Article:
Matt-It seems Chan’s whole schtick is about returning or restoring what has been left behind in our churches. If churches were to return to the way Jesus did things, the way he did things and the works that he did, then we are on the right track. If people don’t like that idea, then they have permission to leave and go to be “comfortable” at another church. The commitment to the call of Christ is costly. “Maybe we’ve been so distracted by our efforts to make our church services exciting that we’ve hardly noticed the people the Spirit wants us to unite with.” (p83)
In 3DM, one of the first Lifeshapes is called the Invitation and Challenge Matrix. Its more of a concept than a Lifeshape but, It’s fascinating. Jesus does this perfectly. He creates a discipling culture through Access to himself and then challenges the disciples to greater living and disciples lives. The culture of discipling is dependent upon what we are willing to say and do based on access to our lives and challenging each other to live in love and unity. I think this is Chan’s point. And it’s a good one…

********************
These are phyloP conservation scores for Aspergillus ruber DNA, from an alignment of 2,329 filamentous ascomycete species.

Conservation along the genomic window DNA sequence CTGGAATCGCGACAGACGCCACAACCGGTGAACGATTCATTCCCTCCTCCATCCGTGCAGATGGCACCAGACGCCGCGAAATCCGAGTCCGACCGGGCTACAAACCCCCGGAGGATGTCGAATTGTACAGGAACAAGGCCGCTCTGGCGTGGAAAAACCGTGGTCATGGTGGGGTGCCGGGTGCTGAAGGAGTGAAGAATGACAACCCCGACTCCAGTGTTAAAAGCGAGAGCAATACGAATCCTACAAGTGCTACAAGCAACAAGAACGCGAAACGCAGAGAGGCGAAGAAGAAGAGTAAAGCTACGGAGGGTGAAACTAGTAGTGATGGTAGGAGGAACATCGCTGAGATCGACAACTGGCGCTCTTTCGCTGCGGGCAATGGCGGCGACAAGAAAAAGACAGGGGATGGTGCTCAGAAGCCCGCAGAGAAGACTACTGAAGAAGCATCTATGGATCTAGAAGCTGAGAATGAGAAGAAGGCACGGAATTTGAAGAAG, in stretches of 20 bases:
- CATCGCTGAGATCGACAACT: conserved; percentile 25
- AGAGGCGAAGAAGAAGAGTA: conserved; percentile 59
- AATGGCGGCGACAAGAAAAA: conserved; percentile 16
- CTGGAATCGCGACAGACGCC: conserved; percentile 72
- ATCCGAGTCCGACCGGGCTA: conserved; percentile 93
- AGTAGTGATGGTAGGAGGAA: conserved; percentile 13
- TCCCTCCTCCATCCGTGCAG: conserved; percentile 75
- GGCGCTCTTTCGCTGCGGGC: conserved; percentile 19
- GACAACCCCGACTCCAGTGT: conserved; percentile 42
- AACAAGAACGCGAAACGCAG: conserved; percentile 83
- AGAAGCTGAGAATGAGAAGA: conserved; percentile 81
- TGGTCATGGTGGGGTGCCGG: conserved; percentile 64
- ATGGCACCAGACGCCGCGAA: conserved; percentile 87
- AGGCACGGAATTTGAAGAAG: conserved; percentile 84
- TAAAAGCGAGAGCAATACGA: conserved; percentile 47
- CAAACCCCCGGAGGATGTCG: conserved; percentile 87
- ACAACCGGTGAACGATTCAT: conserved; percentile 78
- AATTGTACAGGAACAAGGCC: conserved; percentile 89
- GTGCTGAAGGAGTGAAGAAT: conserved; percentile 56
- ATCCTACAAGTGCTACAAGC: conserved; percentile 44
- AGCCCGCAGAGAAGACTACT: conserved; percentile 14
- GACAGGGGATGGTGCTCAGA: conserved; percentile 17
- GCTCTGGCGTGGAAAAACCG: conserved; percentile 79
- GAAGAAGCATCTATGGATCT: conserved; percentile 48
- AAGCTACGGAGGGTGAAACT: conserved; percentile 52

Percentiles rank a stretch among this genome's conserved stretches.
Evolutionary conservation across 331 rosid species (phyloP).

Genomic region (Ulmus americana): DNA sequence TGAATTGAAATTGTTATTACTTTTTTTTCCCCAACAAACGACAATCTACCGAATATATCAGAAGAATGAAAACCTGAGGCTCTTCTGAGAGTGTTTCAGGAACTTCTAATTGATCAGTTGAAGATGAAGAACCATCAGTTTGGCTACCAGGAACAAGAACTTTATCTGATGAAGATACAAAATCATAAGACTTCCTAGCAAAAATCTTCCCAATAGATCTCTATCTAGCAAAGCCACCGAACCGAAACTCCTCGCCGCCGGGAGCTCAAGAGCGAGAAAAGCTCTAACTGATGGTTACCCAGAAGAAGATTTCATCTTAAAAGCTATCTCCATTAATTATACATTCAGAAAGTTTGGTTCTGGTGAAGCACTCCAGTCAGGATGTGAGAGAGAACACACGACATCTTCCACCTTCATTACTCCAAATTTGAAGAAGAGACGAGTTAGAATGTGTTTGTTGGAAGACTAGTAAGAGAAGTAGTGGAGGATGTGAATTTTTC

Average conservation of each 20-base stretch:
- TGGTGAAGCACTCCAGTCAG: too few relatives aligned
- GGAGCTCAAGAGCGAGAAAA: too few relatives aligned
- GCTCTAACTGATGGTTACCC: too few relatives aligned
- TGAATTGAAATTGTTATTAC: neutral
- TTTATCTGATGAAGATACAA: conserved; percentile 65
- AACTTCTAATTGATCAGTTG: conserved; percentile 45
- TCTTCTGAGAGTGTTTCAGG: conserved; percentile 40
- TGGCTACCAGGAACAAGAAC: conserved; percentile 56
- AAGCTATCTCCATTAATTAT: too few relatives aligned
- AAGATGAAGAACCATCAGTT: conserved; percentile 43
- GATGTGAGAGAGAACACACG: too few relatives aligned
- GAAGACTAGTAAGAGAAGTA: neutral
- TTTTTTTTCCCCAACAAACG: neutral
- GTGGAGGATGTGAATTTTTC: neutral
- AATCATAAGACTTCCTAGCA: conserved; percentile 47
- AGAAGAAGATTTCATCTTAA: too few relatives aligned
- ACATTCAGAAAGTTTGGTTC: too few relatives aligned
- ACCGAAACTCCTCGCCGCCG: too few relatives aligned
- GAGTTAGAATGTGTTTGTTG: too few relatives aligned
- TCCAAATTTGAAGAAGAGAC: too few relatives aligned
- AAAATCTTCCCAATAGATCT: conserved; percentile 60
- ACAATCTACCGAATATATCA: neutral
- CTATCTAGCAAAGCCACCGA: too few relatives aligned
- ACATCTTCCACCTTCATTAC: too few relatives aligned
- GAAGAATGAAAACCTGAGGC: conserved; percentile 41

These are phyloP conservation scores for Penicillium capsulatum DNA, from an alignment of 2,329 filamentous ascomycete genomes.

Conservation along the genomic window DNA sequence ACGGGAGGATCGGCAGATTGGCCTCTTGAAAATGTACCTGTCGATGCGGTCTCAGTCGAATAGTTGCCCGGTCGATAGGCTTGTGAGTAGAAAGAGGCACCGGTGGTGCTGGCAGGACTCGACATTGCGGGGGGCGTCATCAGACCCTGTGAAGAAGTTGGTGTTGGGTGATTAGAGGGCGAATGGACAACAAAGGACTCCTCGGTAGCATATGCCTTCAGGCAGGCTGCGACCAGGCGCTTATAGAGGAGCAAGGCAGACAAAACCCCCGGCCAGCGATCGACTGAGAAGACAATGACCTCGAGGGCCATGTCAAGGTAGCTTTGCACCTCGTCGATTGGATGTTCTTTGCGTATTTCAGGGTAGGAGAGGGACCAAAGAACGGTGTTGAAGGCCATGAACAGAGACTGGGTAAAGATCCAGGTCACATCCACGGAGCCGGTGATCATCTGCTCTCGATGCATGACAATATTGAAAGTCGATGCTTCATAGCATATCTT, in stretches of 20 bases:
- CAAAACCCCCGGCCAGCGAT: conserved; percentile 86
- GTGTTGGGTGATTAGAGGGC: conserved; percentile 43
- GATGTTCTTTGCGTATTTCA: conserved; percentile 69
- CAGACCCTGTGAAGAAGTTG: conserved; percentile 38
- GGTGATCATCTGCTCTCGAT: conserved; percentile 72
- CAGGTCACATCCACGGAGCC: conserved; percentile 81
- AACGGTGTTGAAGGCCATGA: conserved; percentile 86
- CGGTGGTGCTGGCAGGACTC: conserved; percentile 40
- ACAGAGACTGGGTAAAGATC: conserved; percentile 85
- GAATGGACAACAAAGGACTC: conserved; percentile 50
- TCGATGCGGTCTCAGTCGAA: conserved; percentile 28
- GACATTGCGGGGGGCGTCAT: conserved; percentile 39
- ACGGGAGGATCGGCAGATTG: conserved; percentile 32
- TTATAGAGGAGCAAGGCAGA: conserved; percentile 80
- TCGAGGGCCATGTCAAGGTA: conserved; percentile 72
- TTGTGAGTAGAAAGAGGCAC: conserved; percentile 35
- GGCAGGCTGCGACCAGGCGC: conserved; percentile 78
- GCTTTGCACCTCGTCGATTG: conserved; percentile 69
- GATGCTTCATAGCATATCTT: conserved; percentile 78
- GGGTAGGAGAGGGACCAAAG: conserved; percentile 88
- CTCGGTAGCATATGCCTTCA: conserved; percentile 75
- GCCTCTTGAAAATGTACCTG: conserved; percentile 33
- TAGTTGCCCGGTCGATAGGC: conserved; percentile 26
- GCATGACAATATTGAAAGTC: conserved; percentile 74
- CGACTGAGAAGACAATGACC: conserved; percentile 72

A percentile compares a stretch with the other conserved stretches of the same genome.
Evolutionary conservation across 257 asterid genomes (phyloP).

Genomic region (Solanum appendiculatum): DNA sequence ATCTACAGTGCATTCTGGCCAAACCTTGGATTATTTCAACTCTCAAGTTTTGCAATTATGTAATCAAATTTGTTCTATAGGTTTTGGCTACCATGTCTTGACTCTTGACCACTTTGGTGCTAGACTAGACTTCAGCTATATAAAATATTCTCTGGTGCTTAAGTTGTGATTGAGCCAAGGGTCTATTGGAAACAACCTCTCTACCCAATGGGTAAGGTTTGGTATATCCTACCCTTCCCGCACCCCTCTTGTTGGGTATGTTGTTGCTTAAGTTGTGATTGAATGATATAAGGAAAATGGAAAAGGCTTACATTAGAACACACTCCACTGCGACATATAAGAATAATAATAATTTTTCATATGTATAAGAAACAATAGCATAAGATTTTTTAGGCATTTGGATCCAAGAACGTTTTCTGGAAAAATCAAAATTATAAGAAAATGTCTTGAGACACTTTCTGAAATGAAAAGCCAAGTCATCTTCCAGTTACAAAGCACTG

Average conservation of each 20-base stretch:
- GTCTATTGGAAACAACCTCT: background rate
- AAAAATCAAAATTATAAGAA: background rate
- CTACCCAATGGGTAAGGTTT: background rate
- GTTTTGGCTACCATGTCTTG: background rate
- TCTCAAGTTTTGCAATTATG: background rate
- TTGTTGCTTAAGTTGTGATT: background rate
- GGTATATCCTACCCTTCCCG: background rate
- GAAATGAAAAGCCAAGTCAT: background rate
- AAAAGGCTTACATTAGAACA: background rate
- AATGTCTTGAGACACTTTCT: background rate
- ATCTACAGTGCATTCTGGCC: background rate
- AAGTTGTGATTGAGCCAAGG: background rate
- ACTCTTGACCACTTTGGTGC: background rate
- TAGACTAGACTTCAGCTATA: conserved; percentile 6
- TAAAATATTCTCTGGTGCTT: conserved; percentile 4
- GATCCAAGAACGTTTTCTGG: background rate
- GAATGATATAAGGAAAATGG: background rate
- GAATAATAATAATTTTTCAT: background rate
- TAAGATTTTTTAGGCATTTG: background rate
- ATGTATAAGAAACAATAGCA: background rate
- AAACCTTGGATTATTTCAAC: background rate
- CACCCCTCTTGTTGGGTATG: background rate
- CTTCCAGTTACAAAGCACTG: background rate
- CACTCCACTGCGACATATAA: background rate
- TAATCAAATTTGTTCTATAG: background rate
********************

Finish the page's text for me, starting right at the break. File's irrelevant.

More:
We have certainly made a misstep by boiling Christianity down to an hour a week. We have also often lacked acknowleding and utilizing people’s gifts due to the business model we have adopted – hire a professional and others sit and watch. We even call the room the “auditorium” – the listening place. It is a spectator sport. That all needs to change and I appreciate the challenges he brings to the table.
This is something I sadly hear weekly from our preacher, come to church, receive the Lord. This is something that is part of the coC doctrine, because only through the coC association will one receive truth and thus God. We don’t teach that one connects to God personally and lives a life beyond the church building. We are justified not by living by faith, but by correct service and correct worship in the right church.